Instead of "Make sense of problems and persevere in solving them", you could say "Work through several steps to make sense of and solve problems". Maybe? I don't know. I have no idea what I'm reading.

The second goal is to "reason abstractly and quantitatively." What does this mean? I'm an intelligent person and there's a good chance I do this every day. I'm pretty sure that's not what I call it these days. (I'll delve into what abstract and quantitative reasoning is later, as soon as I figure it out, though I'm pretty sure quantitative has to do with numbers).

Just like learning phonics, after a while you just know how to do things. Assisting in teaching my child to understand phonics was one of the hardest tasks I was faced with. I can't tell you why certain letter combos make certain sounds. I just know that they do and I sure don't refer to it as phonics.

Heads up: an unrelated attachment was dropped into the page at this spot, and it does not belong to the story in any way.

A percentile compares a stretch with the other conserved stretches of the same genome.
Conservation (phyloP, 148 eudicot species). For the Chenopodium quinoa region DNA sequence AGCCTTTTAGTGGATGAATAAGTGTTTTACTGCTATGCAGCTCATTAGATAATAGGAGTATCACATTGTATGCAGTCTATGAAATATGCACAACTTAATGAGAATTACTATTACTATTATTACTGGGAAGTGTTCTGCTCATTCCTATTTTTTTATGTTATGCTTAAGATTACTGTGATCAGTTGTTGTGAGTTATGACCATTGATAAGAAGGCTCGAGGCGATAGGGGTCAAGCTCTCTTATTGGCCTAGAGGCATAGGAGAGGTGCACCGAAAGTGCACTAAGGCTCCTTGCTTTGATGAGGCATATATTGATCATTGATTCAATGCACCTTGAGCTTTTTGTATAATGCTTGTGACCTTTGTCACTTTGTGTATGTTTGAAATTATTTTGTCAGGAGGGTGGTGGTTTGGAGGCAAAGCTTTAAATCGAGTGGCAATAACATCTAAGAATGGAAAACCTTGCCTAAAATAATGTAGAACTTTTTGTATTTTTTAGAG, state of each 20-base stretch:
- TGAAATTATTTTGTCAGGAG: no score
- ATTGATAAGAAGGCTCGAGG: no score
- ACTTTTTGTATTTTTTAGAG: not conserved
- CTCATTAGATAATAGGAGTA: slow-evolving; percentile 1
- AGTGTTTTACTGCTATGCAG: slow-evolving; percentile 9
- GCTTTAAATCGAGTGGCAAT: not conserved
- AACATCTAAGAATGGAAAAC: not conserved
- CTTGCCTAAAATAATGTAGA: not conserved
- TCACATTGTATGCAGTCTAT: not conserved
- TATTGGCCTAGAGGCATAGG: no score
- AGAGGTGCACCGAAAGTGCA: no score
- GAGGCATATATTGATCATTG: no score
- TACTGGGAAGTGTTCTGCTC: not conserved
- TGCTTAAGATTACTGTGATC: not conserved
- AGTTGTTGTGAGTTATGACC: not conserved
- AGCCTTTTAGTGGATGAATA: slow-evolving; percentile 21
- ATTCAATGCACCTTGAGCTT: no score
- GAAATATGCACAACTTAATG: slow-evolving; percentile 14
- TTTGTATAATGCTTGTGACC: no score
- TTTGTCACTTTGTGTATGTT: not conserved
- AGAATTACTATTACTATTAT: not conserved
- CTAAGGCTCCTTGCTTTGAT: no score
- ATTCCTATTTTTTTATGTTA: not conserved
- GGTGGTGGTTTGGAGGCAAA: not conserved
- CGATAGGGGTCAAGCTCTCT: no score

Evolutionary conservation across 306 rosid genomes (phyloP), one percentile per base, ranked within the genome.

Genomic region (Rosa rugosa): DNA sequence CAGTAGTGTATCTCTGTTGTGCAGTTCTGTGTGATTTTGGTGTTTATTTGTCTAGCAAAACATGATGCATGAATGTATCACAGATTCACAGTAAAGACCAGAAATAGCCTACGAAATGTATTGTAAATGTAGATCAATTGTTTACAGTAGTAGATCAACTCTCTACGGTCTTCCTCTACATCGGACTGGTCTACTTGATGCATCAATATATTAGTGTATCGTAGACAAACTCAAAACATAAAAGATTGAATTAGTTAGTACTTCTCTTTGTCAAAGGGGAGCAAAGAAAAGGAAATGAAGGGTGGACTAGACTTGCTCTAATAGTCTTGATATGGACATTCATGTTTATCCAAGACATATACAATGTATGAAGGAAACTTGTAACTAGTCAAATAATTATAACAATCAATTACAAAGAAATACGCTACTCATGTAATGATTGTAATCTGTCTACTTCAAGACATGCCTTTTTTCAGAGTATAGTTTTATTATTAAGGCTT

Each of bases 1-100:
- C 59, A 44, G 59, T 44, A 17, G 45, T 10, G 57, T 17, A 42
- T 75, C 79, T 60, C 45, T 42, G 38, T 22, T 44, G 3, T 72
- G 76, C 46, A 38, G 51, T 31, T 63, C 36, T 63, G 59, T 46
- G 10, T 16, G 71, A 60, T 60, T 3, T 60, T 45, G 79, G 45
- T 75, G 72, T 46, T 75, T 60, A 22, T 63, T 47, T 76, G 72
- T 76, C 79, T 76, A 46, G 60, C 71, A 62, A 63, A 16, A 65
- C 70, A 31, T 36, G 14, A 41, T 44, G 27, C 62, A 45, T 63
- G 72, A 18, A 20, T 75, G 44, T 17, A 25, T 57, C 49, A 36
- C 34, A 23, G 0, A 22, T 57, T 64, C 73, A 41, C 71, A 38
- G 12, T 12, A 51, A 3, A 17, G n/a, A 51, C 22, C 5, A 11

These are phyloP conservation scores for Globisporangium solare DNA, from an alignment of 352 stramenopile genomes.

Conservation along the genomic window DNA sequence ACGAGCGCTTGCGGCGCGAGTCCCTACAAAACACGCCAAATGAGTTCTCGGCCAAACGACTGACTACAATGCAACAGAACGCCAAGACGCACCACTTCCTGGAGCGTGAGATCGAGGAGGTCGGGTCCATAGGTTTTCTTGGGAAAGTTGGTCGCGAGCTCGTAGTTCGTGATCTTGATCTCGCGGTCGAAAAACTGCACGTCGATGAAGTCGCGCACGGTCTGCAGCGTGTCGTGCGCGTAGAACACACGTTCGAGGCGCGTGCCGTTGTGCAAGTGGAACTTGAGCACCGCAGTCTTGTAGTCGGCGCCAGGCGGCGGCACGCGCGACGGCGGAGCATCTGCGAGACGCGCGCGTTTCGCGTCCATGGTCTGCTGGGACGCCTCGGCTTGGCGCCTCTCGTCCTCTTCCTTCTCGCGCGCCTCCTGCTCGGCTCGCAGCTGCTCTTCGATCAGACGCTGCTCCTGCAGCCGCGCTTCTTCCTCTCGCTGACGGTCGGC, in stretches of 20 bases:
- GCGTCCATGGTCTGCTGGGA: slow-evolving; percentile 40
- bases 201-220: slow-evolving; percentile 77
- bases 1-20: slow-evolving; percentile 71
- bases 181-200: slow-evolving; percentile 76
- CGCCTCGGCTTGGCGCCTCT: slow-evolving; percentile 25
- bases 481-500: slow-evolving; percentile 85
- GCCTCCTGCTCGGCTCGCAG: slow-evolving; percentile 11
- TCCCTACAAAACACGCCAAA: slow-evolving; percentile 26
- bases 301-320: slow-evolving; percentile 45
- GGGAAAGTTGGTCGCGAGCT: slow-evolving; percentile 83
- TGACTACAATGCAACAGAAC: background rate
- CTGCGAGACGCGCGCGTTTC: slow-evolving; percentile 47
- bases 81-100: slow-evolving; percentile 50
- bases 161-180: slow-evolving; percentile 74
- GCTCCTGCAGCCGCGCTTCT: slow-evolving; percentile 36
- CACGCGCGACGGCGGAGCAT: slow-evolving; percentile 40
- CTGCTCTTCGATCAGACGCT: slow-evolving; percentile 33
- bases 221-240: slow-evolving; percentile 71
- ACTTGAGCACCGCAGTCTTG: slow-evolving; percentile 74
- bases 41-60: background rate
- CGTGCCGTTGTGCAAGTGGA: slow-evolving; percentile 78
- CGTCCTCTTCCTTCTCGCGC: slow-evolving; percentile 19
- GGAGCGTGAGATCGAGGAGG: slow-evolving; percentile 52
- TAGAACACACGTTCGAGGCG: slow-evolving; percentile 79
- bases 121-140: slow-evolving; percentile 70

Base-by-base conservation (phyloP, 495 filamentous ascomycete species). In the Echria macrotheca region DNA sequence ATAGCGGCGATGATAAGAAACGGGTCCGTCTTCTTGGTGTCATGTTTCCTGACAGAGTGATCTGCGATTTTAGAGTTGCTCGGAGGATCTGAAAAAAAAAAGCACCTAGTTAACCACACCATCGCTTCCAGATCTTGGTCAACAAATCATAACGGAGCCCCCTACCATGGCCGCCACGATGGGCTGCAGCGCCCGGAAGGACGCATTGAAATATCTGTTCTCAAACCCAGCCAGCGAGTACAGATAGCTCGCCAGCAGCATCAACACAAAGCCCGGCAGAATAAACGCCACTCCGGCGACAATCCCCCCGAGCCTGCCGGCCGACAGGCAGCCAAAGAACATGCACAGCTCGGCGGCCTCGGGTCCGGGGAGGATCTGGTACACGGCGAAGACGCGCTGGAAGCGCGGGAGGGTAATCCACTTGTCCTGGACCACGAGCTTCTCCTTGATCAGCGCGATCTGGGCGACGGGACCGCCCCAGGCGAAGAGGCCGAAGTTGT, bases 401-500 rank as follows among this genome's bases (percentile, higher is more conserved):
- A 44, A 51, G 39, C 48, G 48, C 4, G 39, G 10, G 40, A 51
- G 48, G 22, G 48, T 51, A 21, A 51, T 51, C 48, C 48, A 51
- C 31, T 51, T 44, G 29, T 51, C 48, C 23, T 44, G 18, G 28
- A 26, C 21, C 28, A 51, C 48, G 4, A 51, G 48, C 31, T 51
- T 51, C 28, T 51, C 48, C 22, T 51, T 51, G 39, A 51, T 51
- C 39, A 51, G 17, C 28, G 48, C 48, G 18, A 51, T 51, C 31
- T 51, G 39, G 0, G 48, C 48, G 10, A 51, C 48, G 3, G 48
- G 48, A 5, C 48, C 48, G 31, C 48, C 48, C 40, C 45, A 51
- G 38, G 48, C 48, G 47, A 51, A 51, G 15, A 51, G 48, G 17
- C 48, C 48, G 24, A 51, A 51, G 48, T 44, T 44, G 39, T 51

Another example is goal #5, which is to "Use appropriate tools strategically". This is starting to sound like a resume for a job-hopper seeking a position in a field they don't qualify. What are the tools? What is the appropriate use of these tools?

Can you please explain this so I move on from the table of contents for Unit 2 Module 3 of the Holt McDougal Advanced Algebra, Georgia Edition?

Why is there is a Georgia edition? Is Advanced Algebra different in other states? Even (way) before the introduction of "Common Core" I personally experienced differences in education when crossing state lines.

When I was eight years old, we moved from Michigan to Georgia. In Georgia, they were already teaching cursive in 3rd grade. That ought to tell you my age. Fortunately, I'm a quick learner.

Our future generations have the attention span of a squirrel thanks to technology. Quite frankly, technology also affects our current generations. I applaud the efforts of the primary and secondary education institutions, but what they have to understand is that, especially in the public school system, the parents may not be in a position where subjects like Physics and Algebra II are required in their day-to-day existence.